Home Discussion Forum What is still left of the "hard problem of consciousness"?

What is still left of the "hard problem of consciousness"?

I read “Conversations On Consciousness” and quite a few papers and articles on the “hard problem” and heard about the work of Dehaene/Naccache, who (as I understood) found the NCC. After all, what explanatory gap(s) are yet to be filled? Apart from other mysteries about the brain (memory etc.) it seems to me that science found out already what consciousness is (for) and how it “arises”.
Or is my impression really true that all the scientists are simply “fighting” over “I have the better theory!” while nobody really has a clue how to unite all accumulated knowledge instead of just presenting it like Blackmore bravely did in “Consciousness: An Introduction”?
Yes, Dennett is amazing, but that book is 16 years old. I did not ask what is known already or who knows what, I asked what is NOT known yet, some ten years after Chalmers coined the term “hard problem”.
I should have mentioned I don’t like Chalmers at all. I think his dualistic zombie-theory is dumb at best. So like most views, his book might be interesting, but I bet his general dualistic view will shine through.
I asked the question because I lost track a little after reading some bits and pieces here and there, and X is claiming that and Y is claiming something else, then Z’s theory is supposed to complement X and Y…
Anyway, I think you need consciousness to explain qualia, but you don’t need qualia to explain consciousness – do you?


  1. I highly recommend Consciousness Explained by Daniel Dennett. He thoroughly describes the problems from scientific and philosophical viewpoints. He was the creator of heterophenomenology and the multiple drafts theory. Its a truly amazing book.

  2. The hard problems of consciousness are un-scientific questions by nature, though not all see this as pejorative. Some philosophers, notable David Chalmers see the hard problems of consciousness like “qualia”, and “what it’s like to see red”, to be inexplicable in the scientific model, and turn to dualism. On the other side of the coin there are philosophers like Dan Dennett who don’t see a problem with the hard problems like qualia. To eliminative materialists, qualia is like a myth, that will be done away with or revised in time. But it should be realized that the question is not clear cut, and both sides of the arguments openly admit that they could imagine the other side to be correct, so dogma is best avoided by everyone.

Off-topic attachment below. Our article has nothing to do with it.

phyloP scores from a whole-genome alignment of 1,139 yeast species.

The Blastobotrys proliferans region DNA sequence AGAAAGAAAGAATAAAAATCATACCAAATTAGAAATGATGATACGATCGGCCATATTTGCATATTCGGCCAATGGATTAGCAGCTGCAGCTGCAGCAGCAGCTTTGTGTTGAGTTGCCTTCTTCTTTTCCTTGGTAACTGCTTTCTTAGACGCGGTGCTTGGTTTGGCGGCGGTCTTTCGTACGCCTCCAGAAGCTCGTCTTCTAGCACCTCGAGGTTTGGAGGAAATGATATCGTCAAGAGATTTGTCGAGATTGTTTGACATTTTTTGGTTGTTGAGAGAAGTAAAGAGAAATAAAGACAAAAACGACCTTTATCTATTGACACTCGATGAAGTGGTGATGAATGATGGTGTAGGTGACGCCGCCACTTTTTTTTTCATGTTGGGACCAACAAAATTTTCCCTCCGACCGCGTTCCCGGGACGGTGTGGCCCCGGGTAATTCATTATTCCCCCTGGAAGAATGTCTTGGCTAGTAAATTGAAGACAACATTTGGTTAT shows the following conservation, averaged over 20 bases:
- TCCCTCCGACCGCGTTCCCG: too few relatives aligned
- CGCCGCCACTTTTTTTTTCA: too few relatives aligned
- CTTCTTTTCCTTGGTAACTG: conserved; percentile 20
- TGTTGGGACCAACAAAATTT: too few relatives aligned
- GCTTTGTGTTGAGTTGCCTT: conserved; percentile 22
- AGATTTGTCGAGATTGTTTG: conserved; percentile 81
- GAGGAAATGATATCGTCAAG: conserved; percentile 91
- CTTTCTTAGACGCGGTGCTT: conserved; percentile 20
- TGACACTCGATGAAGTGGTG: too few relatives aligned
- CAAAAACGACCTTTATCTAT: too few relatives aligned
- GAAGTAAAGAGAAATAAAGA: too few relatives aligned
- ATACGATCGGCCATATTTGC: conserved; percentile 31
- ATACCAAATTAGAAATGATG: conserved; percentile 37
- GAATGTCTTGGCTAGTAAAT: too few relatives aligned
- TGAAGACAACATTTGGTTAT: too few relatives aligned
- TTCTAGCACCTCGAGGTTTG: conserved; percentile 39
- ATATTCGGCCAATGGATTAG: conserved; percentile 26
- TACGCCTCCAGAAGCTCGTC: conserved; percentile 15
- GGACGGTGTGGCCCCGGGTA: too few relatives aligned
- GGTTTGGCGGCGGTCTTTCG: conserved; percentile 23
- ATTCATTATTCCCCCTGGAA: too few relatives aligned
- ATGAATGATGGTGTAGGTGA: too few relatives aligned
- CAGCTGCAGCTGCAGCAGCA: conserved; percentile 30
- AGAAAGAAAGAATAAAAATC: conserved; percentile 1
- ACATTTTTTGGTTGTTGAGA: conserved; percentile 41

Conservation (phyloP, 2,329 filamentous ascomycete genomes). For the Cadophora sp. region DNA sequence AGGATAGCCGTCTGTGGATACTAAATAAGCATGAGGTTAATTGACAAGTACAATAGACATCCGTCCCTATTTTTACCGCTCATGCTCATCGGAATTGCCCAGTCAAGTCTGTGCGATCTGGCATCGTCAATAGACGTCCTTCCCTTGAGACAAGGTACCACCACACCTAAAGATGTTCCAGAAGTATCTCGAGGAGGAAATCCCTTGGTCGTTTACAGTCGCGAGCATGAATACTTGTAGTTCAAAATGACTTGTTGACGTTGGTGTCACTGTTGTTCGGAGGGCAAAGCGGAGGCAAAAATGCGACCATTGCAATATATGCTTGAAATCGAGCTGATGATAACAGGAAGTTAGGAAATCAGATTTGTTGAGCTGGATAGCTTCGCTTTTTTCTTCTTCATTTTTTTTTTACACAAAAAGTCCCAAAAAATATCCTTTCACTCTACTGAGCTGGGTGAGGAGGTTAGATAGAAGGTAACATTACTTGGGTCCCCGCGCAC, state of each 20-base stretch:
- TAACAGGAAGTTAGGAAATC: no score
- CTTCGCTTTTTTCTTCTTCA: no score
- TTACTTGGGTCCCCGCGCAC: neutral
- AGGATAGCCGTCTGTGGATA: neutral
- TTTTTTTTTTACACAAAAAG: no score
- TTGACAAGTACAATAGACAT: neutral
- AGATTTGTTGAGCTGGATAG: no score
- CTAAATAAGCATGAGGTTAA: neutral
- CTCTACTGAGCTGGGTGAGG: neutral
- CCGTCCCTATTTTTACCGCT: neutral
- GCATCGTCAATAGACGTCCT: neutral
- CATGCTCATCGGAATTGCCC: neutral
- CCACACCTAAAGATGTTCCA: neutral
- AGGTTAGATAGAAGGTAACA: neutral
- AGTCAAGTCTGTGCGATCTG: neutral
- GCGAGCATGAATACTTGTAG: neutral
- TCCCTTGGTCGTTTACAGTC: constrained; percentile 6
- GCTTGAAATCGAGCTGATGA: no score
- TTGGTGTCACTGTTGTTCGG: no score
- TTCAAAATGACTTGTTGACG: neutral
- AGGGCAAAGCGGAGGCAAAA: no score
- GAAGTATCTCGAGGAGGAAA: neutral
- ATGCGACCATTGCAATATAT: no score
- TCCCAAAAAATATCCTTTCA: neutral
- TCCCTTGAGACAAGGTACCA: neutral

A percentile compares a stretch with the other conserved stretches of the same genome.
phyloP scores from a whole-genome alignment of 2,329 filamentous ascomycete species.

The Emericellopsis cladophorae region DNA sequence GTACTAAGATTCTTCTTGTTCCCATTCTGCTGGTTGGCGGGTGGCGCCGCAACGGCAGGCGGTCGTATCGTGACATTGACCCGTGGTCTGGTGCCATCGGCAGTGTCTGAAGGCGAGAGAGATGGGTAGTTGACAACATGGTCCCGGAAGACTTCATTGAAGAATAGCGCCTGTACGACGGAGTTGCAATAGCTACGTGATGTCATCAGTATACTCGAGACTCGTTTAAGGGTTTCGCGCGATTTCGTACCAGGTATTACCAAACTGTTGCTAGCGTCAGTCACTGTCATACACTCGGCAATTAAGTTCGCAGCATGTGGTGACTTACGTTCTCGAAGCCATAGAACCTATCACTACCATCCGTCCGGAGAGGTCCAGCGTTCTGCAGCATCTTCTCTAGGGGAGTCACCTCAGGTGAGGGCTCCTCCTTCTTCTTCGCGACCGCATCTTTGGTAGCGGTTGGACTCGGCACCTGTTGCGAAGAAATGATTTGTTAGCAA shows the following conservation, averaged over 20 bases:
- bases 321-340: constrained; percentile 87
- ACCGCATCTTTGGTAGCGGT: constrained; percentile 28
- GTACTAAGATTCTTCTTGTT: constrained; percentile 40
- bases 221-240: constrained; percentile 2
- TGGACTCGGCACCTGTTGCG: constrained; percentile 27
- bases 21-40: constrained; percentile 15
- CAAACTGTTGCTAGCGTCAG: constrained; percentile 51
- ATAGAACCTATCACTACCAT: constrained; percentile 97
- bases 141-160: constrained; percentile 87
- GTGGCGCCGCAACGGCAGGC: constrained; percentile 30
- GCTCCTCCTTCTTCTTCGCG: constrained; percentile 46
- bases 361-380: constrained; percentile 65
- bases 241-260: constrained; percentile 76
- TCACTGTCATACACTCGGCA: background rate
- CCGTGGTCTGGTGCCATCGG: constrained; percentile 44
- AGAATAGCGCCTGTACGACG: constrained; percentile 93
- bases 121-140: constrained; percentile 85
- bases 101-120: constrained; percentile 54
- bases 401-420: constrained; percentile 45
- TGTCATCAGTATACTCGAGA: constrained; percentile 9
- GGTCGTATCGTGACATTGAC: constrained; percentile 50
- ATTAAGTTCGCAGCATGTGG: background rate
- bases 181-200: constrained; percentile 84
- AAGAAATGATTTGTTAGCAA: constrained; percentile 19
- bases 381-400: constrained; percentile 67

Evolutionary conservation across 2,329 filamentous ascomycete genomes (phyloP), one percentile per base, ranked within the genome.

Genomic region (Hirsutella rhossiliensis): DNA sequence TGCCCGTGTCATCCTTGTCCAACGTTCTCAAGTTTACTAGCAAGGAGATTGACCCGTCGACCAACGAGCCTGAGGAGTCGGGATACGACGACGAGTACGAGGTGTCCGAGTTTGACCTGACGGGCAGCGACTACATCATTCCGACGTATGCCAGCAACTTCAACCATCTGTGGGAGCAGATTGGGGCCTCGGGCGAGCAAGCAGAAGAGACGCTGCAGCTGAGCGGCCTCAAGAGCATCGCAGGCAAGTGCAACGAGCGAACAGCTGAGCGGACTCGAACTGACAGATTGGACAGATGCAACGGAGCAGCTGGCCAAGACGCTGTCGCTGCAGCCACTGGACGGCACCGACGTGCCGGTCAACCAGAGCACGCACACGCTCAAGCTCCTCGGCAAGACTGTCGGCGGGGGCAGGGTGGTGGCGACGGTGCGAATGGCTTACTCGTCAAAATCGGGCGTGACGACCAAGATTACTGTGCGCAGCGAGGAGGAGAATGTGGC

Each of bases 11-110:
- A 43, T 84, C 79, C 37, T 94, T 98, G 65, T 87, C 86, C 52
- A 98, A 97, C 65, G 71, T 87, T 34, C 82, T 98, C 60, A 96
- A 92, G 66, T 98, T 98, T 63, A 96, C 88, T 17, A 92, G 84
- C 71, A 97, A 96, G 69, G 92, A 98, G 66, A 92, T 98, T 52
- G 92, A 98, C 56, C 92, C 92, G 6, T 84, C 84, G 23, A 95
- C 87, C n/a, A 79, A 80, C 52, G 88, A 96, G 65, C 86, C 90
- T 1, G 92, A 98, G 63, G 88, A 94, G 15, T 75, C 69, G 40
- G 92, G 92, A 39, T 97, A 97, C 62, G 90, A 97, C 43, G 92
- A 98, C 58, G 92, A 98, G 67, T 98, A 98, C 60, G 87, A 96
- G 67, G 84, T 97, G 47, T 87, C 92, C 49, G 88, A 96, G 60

But whoever is right, it should be realized that science doesn’t explain the hard problems, either because it transcends science, or because they are non-existent.
    If you want to learn more about Chalmers and the hard problems, I recommend his book, “The Conscious Mind: In Search of a Fundamental Theory.” Famous materialist philosopher, David Lewis, said about the book:
    “The Conscious Mind is exceptionally ambitious and exceptionally successful–the best book in philosophy of mind for many years. It flies in the face of fashion, making a formidable case against materialistic orthodoxy. Legions of materialists are no doubt busy writing their rejoinders; but there will be few points left for them to make that Chalmers hasn’t made already. We of the materialist opposition cannot go on about how he has overlooked this and misunderstood that–because he hasn’t. All we can do is to disagree about which way the balance of considerations tilts.”–David Lewis, Princeton University

  3. When the time comes you will know the answer. Chicken or the egg is untouchable on planet earth. The ride (life) is unquestionable; bring all your wits and you must not blink. Words to live by in the past. Efforts only come in the future. Here and now is unobtainable.
    Someone else has seen this.
    Smile, the world is flat and countless Gods agree with you. Or, of course, disagree.


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